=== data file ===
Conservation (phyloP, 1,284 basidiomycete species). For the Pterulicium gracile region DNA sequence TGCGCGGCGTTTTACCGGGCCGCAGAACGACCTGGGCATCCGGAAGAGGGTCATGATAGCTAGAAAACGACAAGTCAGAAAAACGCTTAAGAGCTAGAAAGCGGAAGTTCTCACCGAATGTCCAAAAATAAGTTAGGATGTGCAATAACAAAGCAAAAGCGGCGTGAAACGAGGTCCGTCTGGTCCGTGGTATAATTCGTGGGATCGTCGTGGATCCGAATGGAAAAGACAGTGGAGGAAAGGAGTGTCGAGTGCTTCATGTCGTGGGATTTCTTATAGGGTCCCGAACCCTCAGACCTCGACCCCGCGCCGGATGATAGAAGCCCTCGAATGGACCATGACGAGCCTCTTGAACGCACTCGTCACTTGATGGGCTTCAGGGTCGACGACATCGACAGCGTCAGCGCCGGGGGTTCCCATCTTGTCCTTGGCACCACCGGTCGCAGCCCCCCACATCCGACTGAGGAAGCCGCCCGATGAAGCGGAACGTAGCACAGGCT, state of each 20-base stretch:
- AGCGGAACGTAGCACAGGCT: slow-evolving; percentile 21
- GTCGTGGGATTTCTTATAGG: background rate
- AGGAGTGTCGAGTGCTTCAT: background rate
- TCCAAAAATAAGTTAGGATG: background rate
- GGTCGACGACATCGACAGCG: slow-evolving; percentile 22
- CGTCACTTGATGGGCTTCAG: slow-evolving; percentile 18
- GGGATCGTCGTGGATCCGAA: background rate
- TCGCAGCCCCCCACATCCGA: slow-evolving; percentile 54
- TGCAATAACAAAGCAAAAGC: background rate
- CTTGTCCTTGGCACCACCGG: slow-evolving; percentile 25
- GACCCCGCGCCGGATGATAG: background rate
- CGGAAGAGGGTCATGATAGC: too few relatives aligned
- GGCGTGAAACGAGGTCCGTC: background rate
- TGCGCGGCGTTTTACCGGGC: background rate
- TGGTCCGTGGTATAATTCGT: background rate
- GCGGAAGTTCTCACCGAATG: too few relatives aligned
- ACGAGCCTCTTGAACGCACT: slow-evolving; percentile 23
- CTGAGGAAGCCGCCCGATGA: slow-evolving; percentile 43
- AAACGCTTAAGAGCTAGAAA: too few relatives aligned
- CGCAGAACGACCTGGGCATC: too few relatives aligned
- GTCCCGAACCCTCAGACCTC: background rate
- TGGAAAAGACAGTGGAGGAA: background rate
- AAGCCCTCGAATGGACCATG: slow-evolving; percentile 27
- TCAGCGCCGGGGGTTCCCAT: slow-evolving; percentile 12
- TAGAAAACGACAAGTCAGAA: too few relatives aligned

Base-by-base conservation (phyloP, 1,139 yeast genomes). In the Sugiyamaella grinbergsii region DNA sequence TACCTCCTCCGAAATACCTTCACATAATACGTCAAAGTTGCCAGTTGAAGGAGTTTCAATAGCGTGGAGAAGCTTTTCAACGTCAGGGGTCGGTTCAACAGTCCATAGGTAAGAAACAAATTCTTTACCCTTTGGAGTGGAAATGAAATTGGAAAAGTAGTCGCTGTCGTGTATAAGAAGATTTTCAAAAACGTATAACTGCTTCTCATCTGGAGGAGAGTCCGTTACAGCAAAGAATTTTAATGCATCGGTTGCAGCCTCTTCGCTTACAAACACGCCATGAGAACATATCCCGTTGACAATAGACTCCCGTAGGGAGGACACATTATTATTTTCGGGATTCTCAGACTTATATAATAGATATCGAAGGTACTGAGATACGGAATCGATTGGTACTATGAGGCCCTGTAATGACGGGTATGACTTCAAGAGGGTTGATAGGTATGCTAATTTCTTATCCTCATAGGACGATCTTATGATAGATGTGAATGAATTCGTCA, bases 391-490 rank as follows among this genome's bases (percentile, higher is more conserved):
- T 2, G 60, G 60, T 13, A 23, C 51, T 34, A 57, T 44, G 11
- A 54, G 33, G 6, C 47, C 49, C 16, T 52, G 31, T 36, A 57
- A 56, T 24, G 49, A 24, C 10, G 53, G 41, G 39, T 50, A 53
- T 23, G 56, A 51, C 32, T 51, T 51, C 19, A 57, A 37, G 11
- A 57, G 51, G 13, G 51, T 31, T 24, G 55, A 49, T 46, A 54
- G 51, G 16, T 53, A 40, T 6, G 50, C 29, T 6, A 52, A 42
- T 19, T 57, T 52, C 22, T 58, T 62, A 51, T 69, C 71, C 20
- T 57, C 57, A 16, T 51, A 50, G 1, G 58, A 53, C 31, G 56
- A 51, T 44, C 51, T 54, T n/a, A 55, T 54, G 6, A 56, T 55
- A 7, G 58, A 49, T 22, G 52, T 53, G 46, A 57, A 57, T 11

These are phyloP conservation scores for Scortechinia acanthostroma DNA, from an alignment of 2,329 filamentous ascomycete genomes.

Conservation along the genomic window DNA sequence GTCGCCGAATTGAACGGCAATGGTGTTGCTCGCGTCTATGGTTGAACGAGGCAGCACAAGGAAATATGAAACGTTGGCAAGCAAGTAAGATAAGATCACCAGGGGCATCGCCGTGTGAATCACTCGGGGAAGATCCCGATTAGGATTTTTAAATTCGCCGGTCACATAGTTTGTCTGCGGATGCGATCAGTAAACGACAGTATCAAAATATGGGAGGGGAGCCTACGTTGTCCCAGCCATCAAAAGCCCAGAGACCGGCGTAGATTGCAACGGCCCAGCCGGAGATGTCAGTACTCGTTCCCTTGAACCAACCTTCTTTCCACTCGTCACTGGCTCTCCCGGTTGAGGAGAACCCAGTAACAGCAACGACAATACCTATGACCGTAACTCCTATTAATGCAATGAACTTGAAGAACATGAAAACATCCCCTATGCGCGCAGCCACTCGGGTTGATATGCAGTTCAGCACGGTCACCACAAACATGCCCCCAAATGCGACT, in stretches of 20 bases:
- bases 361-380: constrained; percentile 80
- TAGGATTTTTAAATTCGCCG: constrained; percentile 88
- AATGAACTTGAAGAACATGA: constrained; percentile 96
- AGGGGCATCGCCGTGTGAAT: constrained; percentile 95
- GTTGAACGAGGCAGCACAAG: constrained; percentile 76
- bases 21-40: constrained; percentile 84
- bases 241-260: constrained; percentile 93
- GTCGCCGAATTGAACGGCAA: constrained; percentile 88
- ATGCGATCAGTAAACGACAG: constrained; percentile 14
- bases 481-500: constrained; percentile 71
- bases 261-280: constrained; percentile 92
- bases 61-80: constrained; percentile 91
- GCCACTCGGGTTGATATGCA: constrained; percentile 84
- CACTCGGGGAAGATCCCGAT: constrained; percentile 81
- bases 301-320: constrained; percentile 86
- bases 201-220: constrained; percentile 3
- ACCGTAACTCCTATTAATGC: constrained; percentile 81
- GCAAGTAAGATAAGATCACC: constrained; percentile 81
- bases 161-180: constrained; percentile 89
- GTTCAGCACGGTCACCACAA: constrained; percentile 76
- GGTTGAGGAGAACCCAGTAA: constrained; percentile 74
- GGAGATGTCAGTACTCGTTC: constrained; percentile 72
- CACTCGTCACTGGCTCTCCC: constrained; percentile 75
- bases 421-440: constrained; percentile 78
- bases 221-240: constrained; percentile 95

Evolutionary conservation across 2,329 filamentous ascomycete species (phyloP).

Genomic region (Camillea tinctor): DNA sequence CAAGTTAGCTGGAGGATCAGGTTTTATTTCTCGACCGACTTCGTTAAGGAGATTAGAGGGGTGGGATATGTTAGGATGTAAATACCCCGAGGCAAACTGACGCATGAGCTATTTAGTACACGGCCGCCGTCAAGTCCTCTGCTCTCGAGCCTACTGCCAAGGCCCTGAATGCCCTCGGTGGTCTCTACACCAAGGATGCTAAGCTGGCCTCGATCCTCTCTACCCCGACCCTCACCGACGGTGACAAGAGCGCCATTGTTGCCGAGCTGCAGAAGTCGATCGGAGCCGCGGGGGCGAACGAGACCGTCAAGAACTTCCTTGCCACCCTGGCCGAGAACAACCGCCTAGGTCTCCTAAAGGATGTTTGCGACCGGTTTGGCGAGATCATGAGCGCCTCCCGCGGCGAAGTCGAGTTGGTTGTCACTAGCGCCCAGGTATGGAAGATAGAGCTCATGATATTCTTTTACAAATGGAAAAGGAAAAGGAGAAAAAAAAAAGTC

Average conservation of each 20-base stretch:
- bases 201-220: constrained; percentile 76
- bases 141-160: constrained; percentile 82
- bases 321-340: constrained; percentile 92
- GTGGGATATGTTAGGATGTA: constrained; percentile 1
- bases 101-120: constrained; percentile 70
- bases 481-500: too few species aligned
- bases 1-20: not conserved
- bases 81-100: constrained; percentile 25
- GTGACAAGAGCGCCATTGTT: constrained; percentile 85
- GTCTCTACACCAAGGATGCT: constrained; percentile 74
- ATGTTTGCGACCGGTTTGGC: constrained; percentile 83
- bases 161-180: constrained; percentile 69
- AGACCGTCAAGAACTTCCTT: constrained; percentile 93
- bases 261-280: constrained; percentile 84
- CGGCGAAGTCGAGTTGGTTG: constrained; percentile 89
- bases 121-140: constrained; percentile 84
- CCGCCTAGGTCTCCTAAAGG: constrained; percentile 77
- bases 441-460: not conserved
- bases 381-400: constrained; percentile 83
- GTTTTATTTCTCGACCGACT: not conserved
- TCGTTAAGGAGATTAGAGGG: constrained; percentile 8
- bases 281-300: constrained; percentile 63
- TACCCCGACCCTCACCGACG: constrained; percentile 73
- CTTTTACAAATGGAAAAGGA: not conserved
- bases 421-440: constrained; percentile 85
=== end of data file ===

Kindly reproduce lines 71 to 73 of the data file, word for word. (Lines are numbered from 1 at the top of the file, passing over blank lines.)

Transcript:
- GTGGGATATGTTAGGATGTA: constrained; percentile 1
- bases 101-120: constrained; percentile 70
- bases 481-500: too few species aligned